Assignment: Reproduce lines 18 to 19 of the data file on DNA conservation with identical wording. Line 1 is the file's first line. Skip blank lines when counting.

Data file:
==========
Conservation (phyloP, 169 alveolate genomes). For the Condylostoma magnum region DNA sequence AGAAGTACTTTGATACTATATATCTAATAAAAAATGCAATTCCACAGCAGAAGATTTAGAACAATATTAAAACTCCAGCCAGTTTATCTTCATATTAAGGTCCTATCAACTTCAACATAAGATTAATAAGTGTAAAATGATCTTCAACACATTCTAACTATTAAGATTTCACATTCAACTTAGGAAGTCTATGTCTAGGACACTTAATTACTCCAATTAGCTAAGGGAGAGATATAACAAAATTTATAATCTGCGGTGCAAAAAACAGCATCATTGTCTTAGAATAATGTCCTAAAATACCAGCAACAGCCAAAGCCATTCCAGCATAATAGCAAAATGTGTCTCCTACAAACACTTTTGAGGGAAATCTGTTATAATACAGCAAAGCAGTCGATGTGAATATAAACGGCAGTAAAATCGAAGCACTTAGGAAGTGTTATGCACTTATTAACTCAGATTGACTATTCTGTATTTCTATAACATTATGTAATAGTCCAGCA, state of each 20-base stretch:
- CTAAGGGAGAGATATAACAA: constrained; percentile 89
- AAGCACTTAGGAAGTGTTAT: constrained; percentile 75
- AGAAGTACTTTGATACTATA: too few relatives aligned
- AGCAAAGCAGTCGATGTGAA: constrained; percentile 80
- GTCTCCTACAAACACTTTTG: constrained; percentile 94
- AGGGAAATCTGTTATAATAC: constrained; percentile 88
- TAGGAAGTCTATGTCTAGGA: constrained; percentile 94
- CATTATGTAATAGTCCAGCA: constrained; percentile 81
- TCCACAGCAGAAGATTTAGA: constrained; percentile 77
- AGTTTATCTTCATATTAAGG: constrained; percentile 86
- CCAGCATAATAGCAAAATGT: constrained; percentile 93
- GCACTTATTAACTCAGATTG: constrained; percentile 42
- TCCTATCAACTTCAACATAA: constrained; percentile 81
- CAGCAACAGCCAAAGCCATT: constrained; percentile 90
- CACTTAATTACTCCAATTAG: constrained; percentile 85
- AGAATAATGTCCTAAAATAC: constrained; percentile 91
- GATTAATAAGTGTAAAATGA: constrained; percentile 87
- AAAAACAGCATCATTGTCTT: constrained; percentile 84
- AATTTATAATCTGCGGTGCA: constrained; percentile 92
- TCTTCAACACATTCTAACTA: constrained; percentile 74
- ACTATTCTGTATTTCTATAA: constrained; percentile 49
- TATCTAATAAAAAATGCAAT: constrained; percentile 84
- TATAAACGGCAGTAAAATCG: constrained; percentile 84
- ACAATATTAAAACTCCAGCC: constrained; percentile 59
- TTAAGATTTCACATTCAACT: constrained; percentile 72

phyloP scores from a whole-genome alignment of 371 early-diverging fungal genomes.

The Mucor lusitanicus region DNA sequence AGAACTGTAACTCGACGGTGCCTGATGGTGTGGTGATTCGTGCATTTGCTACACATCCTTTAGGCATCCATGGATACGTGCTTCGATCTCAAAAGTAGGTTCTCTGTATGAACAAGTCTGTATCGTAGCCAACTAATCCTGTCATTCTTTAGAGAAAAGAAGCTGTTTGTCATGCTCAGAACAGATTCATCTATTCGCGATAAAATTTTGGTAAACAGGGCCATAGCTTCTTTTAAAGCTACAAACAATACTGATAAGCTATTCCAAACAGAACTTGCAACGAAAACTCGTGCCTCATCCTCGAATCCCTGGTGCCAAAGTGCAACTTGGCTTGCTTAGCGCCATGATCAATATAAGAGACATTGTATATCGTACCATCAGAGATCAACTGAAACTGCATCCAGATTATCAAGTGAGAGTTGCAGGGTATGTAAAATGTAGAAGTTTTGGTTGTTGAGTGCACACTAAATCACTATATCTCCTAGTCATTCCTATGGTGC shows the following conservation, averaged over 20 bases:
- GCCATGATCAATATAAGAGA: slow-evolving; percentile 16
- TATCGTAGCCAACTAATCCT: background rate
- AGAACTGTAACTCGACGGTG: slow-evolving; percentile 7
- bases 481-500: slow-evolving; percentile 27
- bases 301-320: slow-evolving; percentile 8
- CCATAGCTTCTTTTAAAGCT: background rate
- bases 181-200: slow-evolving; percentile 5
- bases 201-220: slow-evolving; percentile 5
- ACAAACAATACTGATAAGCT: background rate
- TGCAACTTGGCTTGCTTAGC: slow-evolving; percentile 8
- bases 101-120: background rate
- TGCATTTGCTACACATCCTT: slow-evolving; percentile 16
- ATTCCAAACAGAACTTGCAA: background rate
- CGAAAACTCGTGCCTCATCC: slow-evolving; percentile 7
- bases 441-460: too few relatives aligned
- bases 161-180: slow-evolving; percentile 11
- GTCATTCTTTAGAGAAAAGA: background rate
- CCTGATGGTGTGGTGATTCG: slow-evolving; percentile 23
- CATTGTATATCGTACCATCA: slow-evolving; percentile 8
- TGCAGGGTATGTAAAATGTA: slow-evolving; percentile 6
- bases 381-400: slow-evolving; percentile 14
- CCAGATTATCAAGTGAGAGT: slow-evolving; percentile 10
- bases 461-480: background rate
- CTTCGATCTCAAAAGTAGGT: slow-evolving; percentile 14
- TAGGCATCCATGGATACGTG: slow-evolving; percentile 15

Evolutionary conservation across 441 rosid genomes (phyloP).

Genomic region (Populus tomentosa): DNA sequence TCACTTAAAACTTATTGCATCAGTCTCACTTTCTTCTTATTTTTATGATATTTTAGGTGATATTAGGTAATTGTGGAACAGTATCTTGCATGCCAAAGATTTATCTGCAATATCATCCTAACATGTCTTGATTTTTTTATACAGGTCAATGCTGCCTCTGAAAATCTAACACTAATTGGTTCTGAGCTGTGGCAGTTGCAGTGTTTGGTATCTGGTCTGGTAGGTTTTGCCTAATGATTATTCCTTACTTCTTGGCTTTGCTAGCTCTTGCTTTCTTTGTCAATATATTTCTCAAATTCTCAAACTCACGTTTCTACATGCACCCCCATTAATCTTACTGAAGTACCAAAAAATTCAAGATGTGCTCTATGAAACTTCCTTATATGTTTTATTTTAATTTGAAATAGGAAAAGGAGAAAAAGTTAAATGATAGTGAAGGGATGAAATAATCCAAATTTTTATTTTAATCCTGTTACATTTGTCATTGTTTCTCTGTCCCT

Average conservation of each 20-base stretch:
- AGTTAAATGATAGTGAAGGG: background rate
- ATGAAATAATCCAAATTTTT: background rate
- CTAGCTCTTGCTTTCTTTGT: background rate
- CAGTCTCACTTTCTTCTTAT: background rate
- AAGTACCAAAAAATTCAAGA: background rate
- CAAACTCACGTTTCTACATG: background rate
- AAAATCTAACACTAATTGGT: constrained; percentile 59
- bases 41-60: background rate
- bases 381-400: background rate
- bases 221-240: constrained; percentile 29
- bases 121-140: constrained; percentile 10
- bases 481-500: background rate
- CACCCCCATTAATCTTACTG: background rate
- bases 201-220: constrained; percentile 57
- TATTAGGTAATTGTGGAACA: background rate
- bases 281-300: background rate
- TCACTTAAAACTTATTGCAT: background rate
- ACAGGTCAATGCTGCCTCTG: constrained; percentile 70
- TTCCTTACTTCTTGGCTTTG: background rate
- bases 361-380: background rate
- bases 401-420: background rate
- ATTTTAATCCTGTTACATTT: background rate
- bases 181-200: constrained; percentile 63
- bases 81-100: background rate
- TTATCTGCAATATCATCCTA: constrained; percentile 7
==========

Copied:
- GATTAATAAGTGTAAAATGA: constrained; percentile 87
- AAAAACAGCATCATTGTCTT: constrained; percentile 84